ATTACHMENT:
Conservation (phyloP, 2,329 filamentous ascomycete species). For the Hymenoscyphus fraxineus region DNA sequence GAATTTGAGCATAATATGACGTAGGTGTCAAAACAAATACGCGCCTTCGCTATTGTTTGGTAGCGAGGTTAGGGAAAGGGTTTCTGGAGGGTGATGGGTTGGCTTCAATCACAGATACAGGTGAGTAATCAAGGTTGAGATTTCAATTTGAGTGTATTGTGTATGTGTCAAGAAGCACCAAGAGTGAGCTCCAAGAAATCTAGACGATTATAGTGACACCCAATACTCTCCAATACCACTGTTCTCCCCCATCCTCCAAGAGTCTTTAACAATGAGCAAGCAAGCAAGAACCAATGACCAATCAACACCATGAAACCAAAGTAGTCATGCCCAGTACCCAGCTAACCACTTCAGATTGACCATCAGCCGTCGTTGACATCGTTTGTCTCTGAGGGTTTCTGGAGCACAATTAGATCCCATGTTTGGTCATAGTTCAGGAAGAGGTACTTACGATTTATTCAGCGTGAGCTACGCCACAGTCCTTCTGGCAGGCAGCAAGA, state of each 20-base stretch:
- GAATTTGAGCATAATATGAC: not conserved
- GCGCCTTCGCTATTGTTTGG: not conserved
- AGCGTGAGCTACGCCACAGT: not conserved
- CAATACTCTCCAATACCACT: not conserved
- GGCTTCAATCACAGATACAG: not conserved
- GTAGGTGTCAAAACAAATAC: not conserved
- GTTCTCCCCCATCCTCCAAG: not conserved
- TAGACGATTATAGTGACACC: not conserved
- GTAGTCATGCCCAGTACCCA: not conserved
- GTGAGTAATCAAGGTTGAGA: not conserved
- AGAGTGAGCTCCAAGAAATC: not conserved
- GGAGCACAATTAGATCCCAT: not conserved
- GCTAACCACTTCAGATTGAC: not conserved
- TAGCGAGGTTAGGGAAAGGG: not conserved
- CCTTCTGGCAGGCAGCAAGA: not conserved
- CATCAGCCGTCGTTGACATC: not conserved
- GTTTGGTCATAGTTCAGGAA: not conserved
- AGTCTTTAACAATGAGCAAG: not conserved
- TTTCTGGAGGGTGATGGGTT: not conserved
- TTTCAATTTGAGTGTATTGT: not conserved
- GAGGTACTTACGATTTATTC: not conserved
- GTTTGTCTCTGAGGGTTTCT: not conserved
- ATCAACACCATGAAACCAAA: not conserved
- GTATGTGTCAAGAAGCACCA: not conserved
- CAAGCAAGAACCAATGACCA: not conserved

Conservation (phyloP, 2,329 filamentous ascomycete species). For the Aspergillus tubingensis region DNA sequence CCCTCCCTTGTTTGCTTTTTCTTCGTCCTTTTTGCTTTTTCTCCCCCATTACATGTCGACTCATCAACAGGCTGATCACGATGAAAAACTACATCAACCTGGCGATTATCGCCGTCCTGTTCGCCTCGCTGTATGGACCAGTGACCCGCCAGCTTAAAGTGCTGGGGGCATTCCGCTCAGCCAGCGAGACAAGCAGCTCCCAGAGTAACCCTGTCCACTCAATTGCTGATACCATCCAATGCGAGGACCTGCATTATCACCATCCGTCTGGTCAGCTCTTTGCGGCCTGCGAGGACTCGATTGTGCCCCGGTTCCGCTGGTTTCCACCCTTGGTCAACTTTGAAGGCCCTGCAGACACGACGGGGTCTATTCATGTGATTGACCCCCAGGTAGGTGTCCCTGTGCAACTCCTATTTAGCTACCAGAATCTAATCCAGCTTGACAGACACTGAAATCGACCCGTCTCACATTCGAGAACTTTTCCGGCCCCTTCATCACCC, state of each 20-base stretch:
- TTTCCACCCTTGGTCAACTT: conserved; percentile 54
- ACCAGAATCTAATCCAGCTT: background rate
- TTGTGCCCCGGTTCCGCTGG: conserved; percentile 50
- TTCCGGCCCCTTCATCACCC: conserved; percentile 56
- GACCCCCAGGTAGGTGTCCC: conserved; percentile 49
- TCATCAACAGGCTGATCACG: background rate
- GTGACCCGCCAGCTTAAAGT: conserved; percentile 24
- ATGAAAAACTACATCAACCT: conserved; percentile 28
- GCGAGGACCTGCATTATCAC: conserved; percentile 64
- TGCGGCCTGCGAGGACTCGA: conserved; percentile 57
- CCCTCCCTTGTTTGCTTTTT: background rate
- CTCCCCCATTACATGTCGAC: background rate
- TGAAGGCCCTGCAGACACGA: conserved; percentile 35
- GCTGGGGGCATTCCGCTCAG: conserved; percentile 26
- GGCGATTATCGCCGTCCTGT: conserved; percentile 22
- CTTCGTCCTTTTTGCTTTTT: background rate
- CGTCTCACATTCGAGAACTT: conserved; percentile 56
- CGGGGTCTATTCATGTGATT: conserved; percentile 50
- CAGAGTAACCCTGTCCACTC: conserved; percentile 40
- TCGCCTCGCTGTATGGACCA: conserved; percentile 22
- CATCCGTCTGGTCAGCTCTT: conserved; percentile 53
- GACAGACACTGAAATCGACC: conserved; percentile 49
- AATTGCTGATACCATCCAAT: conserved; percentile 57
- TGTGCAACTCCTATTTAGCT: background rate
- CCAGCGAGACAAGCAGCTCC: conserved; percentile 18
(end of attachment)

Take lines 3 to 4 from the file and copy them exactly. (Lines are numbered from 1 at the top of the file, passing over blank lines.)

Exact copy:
- GCGCCTTCGCTATTGTTTGG: not conserved
- AGCGTGAGCTACGCCACAGT: not conserved